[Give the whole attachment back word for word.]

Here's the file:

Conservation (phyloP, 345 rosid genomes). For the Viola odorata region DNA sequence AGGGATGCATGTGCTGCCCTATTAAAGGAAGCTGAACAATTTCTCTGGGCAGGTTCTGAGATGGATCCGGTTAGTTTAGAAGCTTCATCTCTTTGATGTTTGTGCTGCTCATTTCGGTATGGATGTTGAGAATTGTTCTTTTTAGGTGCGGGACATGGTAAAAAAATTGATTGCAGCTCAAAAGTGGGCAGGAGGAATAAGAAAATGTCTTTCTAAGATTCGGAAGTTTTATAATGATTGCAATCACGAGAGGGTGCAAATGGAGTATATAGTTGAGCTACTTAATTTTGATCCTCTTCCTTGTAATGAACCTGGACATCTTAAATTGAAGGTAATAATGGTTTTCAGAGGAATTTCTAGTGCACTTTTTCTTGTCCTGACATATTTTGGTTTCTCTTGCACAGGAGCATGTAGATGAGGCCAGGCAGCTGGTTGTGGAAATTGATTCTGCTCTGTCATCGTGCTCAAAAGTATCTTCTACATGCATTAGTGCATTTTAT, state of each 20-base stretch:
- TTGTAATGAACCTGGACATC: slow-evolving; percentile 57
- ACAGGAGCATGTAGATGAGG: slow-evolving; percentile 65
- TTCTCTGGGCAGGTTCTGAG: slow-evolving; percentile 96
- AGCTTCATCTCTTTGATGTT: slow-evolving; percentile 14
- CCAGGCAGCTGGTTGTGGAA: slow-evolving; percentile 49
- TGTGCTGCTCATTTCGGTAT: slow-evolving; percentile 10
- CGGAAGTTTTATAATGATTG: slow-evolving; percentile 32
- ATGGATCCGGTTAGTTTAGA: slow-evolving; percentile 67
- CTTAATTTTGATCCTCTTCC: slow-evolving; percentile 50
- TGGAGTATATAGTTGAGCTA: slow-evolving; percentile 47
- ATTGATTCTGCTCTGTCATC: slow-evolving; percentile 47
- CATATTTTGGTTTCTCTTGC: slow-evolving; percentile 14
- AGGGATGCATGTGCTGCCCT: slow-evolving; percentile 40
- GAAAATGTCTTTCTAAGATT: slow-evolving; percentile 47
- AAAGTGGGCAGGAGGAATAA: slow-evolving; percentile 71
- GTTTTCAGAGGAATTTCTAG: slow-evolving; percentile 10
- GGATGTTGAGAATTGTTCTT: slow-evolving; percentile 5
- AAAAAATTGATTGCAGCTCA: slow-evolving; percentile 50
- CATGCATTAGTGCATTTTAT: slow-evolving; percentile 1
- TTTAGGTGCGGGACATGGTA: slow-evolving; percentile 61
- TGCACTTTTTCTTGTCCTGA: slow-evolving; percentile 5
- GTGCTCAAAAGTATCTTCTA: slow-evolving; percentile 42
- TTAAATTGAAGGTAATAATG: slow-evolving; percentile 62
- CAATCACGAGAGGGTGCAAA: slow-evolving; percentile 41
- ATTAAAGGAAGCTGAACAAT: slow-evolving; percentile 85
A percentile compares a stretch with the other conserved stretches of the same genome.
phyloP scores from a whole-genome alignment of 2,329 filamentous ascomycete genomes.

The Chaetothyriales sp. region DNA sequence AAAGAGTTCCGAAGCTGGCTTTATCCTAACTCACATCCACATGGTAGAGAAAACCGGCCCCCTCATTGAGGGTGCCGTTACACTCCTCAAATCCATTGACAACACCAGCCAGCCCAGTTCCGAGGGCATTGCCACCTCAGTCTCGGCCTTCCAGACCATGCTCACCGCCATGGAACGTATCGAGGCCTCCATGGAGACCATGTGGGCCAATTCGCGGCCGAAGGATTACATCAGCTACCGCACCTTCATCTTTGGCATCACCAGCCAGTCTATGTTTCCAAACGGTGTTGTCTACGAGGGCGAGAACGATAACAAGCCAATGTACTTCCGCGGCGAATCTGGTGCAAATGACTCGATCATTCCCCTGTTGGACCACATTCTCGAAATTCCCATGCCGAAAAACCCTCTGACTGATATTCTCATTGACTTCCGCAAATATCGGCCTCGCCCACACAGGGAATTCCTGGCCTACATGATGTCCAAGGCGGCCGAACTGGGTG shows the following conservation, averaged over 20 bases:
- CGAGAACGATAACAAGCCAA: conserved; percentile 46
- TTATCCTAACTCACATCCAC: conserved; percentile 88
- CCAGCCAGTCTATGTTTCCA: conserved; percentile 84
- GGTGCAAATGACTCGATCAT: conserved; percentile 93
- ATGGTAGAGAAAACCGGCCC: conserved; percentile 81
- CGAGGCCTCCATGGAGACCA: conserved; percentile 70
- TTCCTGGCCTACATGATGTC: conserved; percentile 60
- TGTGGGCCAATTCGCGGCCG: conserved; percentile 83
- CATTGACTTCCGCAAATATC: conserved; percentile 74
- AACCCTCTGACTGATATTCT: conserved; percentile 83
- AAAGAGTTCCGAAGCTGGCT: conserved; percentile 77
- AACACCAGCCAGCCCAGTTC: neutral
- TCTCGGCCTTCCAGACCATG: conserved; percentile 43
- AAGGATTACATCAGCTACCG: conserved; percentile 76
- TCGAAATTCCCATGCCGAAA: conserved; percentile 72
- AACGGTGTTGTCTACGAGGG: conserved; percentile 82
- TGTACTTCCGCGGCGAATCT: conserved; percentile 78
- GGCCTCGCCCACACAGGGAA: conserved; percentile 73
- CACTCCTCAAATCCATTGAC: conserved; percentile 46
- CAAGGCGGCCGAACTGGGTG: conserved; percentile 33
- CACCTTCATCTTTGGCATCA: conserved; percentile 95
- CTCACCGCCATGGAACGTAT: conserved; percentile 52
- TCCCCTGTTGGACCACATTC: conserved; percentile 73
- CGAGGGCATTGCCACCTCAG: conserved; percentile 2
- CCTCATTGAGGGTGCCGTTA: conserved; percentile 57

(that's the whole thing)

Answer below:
Conservation (phyloP, 345 rosid genomes). For the Viola odorata region DNA sequence AGGGATGCATGTGCTGCCCTATTAAAGGAAGCTGAACAATTTCTCTGGGCAGGTTCTGAGATGGATCCGGTTAGTTTAGAAGCTTCATCTCTTTGATGTTTGTGCTGCTCATTTCGGTATGGATGTTGAGAATTGTTCTTTTTAGGTGCGGGACATGGTAAAAAAATTGATTGCAGCTCAAAAGTGGGCAGGAGGAATAAGAAAATGTCTTTCTAAGATTCGGAAGTTTTATAATGATTGCAATCACGAGAGGGTGCAAATGGAGTATATAGTTGAGCTACTTAATTTTGATCCTCTTCCTTGTAATGAACCTGGACATCTTAAATTGAAGGTAATAATGGTTTTCAGAGGAATTTCTAGTGCACTTTTTCTTGTCCTGACATATTTTGGTTTCTCTTGCACAGGAGCATGTAGATGAGGCCAGGCAGCTGGTTGTGGAAATTGATTCTGCTCTGTCATCGTGCTCAAAAGTATCTTCTACATGCATTAGTGCATTTTAT, state of each 20-base stretch:
- TTGTAATGAACCTGGACATC: slow-evolving; percentile 57
- ACAGGAGCATGTAGATGAGG: slow-evolving; percentile 65
- TTCTCTGGGCAGGTTCTGAG: slow-evolving; percentile 96
- AGCTTCATCTCTTTGATGTT: slow-evolving; percentile 14
- CCAGGCAGCTGGTTGTGGAA: slow-evolving; percentile 49
- TGTGCTGCTCATTTCGGTAT: slow-evolving; percentile 10
- CGGAAGTTTTATAATGATTG: slow-evolving; percentile 32
- ATGGATCCGGTTAGTTTAGA: slow-evolving; percentile 67
- CTTAATTTTGATCCTCTTCC: slow-evolving; percentile 50
- TGGAGTATATAGTTGAGCTA: slow-evolving; percentile 47
- ATTGATTCTGCTCTGTCATC: slow-evolving; percentile 47
- CATATTTTGGTTTCTCTTGC: slow-evolving; percentile 14
- AGGGATGCATGTGCTGCCCT: slow-evolving; percentile 40
- GAAAATGTCTTTCTAAGATT: slow-evolving; percentile 47
- AAAGTGGGCAGGAGGAATAA: slow-evolving; percentile 71
- GTTTTCAGAGGAATTTCTAG: slow-evolving; percentile 10
- GGATGTTGAGAATTGTTCTT: slow-evolving; percentile 5
- AAAAAATTGATTGCAGCTCA: slow-evolving; percentile 50
- CATGCATTAGTGCATTTTAT: slow-evolving; percentile 1
- TTTAGGTGCGGGACATGGTA: slow-evolving; percentile 61
- TGCACTTTTTCTTGTCCTGA: slow-evolving; percentile 5
- GTGCTCAAAAGTATCTTCTA: slow-evolving; percentile 42
- TTAAATTGAAGGTAATAATG: slow-evolving; percentile 62
- CAATCACGAGAGGGTGCAAA: slow-evolving; percentile 41
- ATTAAAGGAAGCTGAACAAT: slow-evolving; percentile 85
A percentile compares a stretch with the other conserved stretches of the same genome.
phyloP scores from a whole-genome alignment of 2,329 filamentous ascomycete genomes.

The Chaetothyriales sp. region DNA sequence AAAGAGTTCCGAAGCTGGCTTTATCCTAACTCACATCCACATGGTAGAGAAAACCGGCCCCCTCATTGAGGGTGCCGTTACACTCCTCAAATCCATTGACAACACCAGCCAGCCCAGTTCCGAGGGCATTGCCACCTCAGTCTCGGCCTTCCAGACCATGCTCACCGCCATGGAACGTATCGAGGCCTCCATGGAGACCATGTGGGCCAATTCGCGGCCGAAGGATTACATCAGCTACCGCACCTTCATCTTTGGCATCACCAGCCAGTCTATGTTTCCAAACGGTGTTGTCTACGAGGGCGAGAACGATAACAAGCCAATGTACTTCCGCGGCGAATCTGGTGCAAATGACTCGATCATTCCCCTGTTGGACCACATTCTCGAAATTCCCATGCCGAAAAACCCTCTGACTGATATTCTCATTGACTTCCGCAAATATCGGCCTCGCCCACACAGGGAATTCCTGGCCTACATGATGTCCAAGGCGGCCGAACTGGGTG shows the following conservation, averaged over 20 bases:
- CGAGAACGATAACAAGCCAA: conserved; percentile 46
- TTATCCTAACTCACATCCAC: conserved; percentile 88
- CCAGCCAGTCTATGTTTCCA: conserved; percentile 84
- GGTGCAAATGACTCGATCAT: conserved; percentile 93
- ATGGTAGAGAAAACCGGCCC: conserved; percentile 81
- CGAGGCCTCCATGGAGACCA: conserved; percentile 70
- TTCCTGGCCTACATGATGTC: conserved; percentile 60
- TGTGGGCCAATTCGCGGCCG: conserved; percentile 83
- CATTGACTTCCGCAAATATC: conserved; percentile 74
- AACCCTCTGACTGATATTCT: conserved; percentile 83
- AAAGAGTTCCGAAGCTGGCT: conserved; percentile 77
- AACACCAGCCAGCCCAGTTC: neutral
- TCTCGGCCTTCCAGACCATG: conserved; percentile 43
- AAGGATTACATCAGCTACCG: conserved; percentile 76
- TCGAAATTCCCATGCCGAAA: conserved; percentile 72
- AACGGTGTTGTCTACGAGGG: conserved; percentile 82
- TGTACTTCCGCGGCGAATCT: conserved; percentile 78
- GGCCTCGCCCACACAGGGAA: conserved; percentile 73
- CACTCCTCAAATCCATTGAC: conserved; percentile 46
- CAAGGCGGCCGAACTGGGTG: conserved; percentile 33
- CACCTTCATCTTTGGCATCA: conserved; percentile 95
- CTCACCGCCATGGAACGTAT: conserved; percentile 52
- TCCCCTGTTGGACCACATTC: conserved; percentile 73
- CGAGGGCATTGCCACCTCAG: conserved; percentile 2
- CCTCATTGAGGGTGCCGTTA: conserved; percentile 57